Short-term memory loss over time without retroactive stimulus interference

Nelson Cowan, Angela M AuBuchon

Research output: Contribution to journalArticle

31 Citations (Scopus)

Abstract

A key question in cognitive psychology is whether information in short-term memory is lost as a function of time. Lewandowsky, Duncan, and Brown (2004) argued against that memory loss because forgetting in serial recall occurred to the same extent across serial positions regardless of the rate of recall. However, we believe Lewandowsky et al. (2004) only prevented one of two types of rehearsal; they did not prevent nonarticulatory rehearsal via attention. To prevent articulatory and nonarticulatory rehearsal without introducing interference, we presented unevenly timed stimuli for serial recall and, on some trials, required that the timing of stimuli be reproduced in the response. In those trials only, evidence of memory loss over time emerged. Further research is needed to identify whether this memory loss is decay or lost distinctiveness.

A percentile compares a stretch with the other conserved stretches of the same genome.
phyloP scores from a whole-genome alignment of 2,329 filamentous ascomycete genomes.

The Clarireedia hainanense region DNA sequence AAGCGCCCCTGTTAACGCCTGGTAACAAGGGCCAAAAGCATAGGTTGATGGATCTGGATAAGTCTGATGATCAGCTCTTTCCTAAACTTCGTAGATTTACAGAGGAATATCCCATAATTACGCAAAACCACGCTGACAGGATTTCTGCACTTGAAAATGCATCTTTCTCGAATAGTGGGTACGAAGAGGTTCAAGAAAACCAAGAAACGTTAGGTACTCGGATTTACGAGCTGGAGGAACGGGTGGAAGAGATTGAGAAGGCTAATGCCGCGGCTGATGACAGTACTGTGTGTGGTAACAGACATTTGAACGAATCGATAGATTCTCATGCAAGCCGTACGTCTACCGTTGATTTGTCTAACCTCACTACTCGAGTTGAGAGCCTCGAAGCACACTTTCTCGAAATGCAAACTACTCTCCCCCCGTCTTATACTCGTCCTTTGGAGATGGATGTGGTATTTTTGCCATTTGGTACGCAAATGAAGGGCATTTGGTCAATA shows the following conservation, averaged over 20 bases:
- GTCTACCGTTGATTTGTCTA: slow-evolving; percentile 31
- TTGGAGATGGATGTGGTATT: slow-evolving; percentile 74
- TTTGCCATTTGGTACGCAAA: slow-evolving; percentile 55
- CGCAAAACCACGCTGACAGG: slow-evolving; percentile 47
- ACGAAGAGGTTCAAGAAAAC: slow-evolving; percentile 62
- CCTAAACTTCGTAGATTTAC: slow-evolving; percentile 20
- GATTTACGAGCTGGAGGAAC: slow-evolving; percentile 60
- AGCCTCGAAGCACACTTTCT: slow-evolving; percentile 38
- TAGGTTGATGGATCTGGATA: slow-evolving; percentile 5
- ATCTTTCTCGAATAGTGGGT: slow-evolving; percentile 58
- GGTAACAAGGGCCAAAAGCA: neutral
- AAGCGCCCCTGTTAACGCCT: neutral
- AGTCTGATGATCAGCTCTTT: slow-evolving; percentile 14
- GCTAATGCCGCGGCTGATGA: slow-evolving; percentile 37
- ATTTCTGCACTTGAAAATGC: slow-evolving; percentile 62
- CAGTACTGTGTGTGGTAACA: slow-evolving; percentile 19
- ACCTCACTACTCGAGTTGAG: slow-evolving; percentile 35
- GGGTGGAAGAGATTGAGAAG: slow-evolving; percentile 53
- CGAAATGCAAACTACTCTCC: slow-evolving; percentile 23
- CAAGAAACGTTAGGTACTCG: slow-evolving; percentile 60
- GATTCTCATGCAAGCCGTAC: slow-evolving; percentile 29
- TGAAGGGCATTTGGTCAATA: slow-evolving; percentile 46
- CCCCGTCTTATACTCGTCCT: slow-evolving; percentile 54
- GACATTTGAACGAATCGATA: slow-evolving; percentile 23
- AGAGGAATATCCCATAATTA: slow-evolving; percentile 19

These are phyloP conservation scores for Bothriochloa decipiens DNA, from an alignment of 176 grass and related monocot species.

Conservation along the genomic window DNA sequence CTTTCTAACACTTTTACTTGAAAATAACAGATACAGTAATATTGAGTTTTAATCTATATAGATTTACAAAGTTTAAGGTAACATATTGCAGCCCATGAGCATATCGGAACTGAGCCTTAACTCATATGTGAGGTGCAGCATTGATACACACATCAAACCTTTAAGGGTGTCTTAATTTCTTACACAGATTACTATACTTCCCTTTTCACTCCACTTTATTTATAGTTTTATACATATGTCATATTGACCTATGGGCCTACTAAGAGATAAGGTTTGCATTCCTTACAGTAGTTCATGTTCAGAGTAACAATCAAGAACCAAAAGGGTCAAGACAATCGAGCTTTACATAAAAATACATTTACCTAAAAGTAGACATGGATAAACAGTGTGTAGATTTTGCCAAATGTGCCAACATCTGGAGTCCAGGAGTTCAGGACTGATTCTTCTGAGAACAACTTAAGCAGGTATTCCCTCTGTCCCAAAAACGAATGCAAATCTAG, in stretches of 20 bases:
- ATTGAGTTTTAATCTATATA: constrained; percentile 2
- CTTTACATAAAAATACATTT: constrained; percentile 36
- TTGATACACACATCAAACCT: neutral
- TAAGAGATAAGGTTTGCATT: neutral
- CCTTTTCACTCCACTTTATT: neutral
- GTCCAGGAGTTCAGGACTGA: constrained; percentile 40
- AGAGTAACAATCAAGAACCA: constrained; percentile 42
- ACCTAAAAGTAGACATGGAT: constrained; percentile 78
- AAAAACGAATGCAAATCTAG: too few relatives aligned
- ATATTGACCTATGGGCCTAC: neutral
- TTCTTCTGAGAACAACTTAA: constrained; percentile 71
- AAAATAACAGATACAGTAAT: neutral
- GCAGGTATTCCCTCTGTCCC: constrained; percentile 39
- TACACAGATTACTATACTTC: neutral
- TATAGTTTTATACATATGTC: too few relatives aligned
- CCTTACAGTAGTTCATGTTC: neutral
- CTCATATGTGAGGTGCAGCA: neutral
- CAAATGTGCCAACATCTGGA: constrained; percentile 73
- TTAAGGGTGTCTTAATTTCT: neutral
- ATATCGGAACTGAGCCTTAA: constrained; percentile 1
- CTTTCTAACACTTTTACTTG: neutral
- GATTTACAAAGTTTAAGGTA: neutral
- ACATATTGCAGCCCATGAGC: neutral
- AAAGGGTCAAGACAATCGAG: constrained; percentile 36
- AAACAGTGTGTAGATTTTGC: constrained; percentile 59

Original languageEnglish (US)
Pages (from-to)230-235
Number of pages6
JournalPsychonomic Bulletin and Review
Volume15
Issue number1
DOIs
StatePublished - Feb 1 2008

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Memory Disorders
Short-Term Memory
Psychology
Research
Short-term Memory
Interference
Rehearsal
Stimulus
Serial Recall

ASJC Scopus subject areas

  • Psychology(all)
  • Experimental and Cognitive Psychology
  • Psychology (miscellaneous)

Cite this

Short-term memory loss over time without retroactive stimulus interference. / Cowan, Nelson; AuBuchon, Angela M.

In: Psychonomic Bulletin and Review, Vol. 15, No. 1, 01.02.2008, p. 230-235.

Research output: Contribution to journalArticle

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